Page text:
As you might have guessed if you’ve read any of my other blog posts, my job can be pretty stressful at times. Those of us in caregiving professions can easily become exhausted — physically, mentally, emotionally, spiritually — by the constant demands of helping others. Sooner or later, inevitably, we will experience what is known as compassion fatigue. It happened to me during my first year as a staff chaplain. (Actually, I’m sure it was happening to me during CPE as well, but it just felt like part of the gauntlet of that year of chaplain residency that we all had to endure!) I had not yet learned to recognize the signs. I was not getting enough sleep. I was eating unhealthy foods at strange times of day. For a while, I would burst into tears whenever anyone outside the hospital asked me how I was doing, because I was working so hard to keep my emotions in check at work. I worried about my patients, constantly praying for them and hoping for updates from those who checked out of the hospital. And then finally, I found myself unable to care about them at all. My wake-up call came when I went with a doctor to inform a young woman that her boyfriend had died. She began weeping openly and though I put my arm around her as I normally would have, I realized that I felt nothing. I had nothing left to give. Though I had not taken any of my vacation days at that point (as best I can remember), I was still afraid to ask for time off. I feared it would be perceived as weakness. I was the new kid on the block, and one of only two women on staff. I didn’t want anyone to think I wasn’t tough enough to handle this job.
Finally, thank God, I realized that I had no choice. I could not be the chaplain I wanted to be, the person I wanted to be, anymore. I needed to take time to care for myself. That is not easy to do, especially, I think, for those of us who are clergy. We are praised for working ourselves half to death, for never taking time away from those we serve, for being available 24-7, for not saying “no” to anything that is asked of us. We’ve pretty successfully made an idol of workaholism. But the reality is, if we don’t willingly take the time off, eventually it will catch up with us, and we’ll be the ones in need of pastoral care in the hospital! No vehicle can operate on an empty fuel tank. So, what do we need to do to fill ourselves?
I have learned the hard way what I need to do, and not do, to care for myself as a minister and a human being. Before leaving the hospital after a difficult shift, I have a ritual. I go to the hospital chapel, where there is a notebook for prayers. I sit in silence for a few moments, calling to mind the patients, family members, and staff who were in my care during this shift, especially the ones who cause me the most worry. Without using their names or details, I write the best continuation I can think of for their story, the theological equivalent of “And they all lived happily ever after.” This becomes my prayer. When I am satisfied that I have written down all I want and hope for them, I lay my open hands across the pages, a physical reminder that I am letting them go. But I am not, as I used to fear, dropping them into oblivion, throwing them away as if I didn’t care. I am saying, “I’ve done all I can. This is what I want to happen for them, but I am powerless to make it happen. I’m giving them to you, God, since you have more power and more love than I ever could.” This makes it easier for me to go home and sleep peacefully, knowing they are in good hands.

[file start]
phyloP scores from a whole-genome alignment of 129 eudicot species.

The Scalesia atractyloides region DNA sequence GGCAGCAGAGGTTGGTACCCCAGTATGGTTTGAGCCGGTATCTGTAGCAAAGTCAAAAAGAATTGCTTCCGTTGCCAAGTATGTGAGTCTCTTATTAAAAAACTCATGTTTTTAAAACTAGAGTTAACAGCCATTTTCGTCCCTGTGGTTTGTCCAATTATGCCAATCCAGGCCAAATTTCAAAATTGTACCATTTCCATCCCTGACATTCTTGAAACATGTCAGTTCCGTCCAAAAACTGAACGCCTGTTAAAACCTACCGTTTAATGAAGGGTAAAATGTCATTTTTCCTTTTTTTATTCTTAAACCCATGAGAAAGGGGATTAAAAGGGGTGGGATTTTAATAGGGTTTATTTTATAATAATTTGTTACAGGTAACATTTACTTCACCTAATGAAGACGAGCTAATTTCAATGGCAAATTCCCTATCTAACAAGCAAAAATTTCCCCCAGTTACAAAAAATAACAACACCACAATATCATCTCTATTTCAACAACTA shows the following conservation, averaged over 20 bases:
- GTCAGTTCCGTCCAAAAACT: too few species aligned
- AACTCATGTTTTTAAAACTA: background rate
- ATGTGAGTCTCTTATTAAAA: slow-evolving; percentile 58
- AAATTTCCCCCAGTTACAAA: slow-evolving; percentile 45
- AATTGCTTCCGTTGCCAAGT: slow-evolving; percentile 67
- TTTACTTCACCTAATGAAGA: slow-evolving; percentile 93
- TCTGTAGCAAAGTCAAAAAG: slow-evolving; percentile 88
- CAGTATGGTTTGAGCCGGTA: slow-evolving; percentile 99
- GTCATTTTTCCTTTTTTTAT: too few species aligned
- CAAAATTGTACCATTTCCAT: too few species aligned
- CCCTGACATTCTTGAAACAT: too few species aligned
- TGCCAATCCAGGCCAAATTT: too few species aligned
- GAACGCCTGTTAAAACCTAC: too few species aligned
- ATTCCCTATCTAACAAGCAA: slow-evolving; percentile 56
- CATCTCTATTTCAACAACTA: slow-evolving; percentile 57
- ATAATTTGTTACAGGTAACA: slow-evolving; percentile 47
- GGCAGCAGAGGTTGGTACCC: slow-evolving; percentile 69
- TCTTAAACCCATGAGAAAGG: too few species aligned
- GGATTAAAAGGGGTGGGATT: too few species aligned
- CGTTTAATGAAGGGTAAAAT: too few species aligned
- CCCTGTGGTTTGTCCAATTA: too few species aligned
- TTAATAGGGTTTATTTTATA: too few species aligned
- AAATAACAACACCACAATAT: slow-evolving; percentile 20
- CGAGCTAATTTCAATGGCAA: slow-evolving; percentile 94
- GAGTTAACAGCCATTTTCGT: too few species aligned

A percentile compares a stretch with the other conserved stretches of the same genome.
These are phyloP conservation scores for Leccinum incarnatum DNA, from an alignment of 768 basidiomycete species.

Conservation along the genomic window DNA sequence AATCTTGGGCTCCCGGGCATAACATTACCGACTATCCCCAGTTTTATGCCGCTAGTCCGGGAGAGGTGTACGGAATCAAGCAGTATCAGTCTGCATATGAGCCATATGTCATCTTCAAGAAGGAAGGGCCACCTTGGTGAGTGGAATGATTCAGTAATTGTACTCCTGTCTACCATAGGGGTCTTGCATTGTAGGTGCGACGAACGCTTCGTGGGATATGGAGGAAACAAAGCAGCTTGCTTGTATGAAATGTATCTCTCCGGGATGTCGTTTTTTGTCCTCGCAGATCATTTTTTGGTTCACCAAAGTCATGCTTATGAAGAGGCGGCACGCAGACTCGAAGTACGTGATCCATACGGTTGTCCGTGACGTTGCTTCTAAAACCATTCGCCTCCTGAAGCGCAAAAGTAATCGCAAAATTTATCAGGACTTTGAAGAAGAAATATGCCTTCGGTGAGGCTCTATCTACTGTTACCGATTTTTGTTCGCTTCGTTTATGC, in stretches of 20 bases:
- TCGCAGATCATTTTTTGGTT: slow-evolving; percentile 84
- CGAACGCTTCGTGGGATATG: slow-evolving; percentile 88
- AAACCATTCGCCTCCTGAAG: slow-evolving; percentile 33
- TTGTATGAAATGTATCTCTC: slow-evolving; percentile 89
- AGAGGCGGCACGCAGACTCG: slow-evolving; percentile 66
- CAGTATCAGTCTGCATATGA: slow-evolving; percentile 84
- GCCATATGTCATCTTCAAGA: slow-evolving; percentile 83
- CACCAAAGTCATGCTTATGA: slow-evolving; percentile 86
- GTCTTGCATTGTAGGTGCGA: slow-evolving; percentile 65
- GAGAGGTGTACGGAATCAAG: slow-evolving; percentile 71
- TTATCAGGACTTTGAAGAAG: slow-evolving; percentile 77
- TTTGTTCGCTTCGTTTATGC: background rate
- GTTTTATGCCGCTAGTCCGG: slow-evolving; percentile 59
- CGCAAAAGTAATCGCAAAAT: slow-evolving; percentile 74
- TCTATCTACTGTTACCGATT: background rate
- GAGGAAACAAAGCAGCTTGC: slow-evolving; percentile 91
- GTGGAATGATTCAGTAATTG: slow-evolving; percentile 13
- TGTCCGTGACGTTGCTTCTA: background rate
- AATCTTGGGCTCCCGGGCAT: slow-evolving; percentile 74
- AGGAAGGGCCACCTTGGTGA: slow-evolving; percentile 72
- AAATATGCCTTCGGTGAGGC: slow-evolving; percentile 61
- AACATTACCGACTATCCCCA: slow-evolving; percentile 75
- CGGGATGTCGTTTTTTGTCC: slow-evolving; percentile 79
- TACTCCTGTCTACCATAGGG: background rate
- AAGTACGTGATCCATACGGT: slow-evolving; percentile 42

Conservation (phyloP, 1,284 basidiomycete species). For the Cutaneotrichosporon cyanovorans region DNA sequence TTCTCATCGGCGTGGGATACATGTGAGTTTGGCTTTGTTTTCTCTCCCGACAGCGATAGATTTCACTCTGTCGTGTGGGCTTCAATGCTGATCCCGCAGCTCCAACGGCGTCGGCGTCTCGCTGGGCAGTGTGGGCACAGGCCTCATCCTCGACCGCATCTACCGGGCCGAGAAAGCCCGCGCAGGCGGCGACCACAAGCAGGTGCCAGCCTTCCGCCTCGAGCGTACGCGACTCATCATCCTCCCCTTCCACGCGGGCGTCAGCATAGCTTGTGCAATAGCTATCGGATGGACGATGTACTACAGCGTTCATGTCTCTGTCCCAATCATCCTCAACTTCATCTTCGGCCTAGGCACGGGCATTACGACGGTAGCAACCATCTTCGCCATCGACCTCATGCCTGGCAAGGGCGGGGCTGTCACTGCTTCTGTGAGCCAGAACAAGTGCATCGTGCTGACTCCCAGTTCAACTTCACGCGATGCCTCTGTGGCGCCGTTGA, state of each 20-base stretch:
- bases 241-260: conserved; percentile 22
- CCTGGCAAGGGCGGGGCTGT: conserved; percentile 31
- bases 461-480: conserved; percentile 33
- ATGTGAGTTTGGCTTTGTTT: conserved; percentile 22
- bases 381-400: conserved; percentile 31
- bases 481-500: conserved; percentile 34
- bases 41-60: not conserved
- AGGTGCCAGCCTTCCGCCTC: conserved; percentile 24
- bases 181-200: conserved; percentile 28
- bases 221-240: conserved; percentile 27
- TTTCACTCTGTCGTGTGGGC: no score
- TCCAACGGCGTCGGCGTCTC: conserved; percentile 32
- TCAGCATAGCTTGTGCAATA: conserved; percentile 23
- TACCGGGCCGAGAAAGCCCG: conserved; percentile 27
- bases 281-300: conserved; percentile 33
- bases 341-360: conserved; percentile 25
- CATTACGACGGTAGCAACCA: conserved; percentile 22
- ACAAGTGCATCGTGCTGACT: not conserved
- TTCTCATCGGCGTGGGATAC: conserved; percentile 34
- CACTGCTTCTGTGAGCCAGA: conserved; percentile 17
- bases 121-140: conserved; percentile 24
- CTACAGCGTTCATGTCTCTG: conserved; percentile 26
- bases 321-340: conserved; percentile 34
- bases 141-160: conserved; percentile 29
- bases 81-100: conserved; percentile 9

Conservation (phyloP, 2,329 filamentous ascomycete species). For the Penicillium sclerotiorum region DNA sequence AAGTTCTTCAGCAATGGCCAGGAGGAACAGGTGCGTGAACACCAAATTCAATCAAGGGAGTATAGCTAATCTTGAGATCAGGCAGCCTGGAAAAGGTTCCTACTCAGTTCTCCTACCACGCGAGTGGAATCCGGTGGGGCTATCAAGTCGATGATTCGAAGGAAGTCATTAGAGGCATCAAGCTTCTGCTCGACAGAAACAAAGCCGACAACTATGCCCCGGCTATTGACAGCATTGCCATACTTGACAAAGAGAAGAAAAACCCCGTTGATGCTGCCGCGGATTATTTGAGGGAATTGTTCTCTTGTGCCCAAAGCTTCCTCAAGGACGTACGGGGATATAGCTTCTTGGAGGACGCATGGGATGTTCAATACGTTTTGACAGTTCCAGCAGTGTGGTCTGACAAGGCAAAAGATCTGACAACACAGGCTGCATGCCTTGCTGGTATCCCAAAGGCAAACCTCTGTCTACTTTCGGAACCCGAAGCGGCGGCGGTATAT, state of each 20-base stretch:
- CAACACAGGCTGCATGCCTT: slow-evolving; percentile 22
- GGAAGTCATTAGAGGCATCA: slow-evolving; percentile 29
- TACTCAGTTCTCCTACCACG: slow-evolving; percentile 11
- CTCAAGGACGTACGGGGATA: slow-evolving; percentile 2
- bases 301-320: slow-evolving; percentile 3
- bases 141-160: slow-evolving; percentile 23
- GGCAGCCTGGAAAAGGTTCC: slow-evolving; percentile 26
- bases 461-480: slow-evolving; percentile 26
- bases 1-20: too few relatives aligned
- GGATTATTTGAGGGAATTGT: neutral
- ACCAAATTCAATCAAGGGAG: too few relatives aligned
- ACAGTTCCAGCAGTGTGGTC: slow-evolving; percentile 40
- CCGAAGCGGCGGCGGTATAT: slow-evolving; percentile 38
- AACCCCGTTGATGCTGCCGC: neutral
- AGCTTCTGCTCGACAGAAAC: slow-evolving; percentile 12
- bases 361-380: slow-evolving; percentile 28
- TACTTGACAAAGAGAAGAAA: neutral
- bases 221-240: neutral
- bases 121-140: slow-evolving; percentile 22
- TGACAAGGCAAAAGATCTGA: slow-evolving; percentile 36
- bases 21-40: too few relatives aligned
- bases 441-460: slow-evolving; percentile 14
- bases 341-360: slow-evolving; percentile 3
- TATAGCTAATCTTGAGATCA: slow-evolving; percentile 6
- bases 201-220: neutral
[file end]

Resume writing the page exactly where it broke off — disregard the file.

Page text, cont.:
Another thing I make sure to do for myself these days is schedule time off regularly. Since my schedule is so erratic, it isn’t always easy for me to find two days off in a row. If I want that — or three or four days in a row, which is necessary sometimes too — I have to ask for it ahead of time. I make the most of those days off, doing things I love that are good for me in every way. I ride my bike, spend time with friends, walk my dog on the beach, attend yoga classes or go to the gym, read a book on my back porch swing, do some writing, take time to simply be. It is incredible how refreshing even a day or two of that can be.
In her memoir, Leaving Church, Episcopal priest Barbara Brown Taylor tells of being asked the question, “What is saving your life right now?” In many ways, caring for others as a chaplain saves my life. But I know that I cannot do it on my own. I need regular time away to reconnect with the source of my ministry. Jesus often escaped to quiet places for prayer, and he encouraged his disciples to leave the crowds behind from time to time in order to be alone with him. It is no exaggeration to say that good self care is constantly saving my life. Today, one of my favorite people in the world is coming for a visit. For the rest of the week, I will be away from work. My time will be spent introducing him to my friends here and my favorite restaurants, playing tourist with him in beautiful downtown Charleston, engaging in lively discussions of theology and current events, enjoying the perfect October weather, and generally relaxing, making a quiet space in my life to reconnect with God and with myself. When I return to the hospital next week, I will be renewed in body, mind, and spirit, ready to carry on with the ministry I love for a while longer. And in the weeks and months ahead, I will listen for the voice inside that tells me when it is time to get away again. I recognize that voice now, and know that I ignore it at my own peril.
What do you do to take care of yourself? How would you answer the question, “What is saving your life right now?”